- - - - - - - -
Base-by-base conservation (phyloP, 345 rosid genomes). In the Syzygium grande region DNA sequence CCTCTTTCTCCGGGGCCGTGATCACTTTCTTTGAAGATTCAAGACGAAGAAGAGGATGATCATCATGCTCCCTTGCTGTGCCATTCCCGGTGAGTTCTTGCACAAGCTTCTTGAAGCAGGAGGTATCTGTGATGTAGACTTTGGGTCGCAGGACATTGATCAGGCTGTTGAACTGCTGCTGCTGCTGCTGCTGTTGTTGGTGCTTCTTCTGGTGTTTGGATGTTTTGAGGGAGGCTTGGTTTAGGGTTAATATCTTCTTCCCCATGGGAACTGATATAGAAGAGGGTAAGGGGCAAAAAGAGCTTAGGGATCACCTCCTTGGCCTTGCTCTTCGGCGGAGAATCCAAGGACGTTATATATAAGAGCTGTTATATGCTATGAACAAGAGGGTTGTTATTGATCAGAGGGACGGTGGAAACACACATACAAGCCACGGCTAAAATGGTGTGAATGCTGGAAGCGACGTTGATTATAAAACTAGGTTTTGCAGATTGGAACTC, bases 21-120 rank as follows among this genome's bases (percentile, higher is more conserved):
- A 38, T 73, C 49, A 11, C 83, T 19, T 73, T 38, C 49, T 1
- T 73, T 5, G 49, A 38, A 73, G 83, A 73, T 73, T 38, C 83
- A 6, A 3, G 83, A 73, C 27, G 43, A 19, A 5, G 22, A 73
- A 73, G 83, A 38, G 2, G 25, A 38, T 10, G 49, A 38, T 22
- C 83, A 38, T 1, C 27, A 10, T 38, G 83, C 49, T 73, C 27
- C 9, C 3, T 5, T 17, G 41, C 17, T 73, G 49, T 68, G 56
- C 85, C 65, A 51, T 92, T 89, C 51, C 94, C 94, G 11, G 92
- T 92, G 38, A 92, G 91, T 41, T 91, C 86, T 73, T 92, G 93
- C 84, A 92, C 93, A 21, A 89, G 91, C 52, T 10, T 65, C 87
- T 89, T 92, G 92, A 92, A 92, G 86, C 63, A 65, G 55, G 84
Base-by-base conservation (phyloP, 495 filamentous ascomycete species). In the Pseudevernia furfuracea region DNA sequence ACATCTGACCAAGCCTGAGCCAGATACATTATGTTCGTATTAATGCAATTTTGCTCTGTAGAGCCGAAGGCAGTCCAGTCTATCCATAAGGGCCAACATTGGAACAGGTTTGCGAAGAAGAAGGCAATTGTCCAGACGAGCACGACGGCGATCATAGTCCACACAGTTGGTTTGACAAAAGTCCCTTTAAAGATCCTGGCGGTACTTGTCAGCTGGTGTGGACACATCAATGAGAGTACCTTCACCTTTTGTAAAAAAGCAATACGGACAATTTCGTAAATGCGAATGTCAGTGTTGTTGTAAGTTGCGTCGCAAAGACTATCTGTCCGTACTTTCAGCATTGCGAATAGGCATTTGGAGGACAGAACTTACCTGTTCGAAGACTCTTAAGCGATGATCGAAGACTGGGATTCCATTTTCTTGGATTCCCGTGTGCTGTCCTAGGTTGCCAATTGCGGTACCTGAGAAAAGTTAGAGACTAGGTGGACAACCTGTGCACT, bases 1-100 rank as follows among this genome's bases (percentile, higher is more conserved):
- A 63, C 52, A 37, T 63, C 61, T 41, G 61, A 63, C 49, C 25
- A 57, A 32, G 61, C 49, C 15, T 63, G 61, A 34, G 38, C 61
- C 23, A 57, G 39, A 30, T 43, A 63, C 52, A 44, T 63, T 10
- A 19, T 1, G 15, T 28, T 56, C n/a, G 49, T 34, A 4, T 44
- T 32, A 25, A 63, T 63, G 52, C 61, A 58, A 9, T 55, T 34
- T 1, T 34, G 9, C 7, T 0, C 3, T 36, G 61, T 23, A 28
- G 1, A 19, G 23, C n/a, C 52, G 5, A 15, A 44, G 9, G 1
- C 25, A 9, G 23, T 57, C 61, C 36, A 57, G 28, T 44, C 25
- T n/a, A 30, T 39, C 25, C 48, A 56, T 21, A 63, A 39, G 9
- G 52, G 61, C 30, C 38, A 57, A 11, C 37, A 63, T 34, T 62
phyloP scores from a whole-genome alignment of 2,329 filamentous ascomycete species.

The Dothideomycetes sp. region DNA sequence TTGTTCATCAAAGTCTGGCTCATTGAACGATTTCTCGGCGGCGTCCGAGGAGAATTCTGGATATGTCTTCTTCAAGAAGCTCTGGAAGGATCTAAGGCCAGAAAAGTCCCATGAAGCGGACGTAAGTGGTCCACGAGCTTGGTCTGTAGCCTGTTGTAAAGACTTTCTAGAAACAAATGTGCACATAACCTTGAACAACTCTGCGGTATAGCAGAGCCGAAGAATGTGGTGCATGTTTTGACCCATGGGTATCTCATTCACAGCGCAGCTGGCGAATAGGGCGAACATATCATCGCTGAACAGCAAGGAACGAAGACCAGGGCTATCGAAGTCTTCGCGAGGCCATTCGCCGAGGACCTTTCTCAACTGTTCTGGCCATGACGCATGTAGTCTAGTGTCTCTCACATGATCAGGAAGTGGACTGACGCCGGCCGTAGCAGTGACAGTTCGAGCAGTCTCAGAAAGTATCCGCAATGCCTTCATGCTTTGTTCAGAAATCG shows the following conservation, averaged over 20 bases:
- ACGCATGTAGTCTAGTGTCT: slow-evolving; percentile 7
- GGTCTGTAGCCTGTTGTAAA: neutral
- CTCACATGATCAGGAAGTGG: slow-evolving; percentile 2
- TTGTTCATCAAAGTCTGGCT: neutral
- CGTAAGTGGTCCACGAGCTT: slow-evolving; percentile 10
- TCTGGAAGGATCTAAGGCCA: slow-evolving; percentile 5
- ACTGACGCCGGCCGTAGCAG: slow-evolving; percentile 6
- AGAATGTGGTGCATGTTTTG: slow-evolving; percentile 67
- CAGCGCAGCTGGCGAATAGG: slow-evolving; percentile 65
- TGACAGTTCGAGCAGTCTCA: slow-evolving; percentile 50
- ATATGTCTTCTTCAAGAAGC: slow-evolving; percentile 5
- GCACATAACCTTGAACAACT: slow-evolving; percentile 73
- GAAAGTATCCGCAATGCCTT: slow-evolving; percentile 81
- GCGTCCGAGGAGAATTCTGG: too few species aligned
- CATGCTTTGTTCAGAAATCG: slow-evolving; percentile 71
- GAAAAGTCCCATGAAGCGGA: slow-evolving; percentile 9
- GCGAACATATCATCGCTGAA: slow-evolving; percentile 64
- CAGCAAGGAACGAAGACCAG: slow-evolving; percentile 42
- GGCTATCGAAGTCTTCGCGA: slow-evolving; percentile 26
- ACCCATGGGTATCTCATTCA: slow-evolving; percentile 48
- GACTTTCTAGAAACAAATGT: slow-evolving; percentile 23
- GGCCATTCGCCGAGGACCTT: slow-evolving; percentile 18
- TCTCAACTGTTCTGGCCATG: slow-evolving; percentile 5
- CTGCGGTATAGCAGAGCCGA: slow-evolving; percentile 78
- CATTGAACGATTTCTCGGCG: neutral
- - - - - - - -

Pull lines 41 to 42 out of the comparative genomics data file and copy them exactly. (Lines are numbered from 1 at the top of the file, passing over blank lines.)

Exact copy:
- GCGAACATATCATCGCTGAA: slow-evolving; percentile 64
- CAGCAAGGAACGAAGACCAG: slow-evolving; percentile 42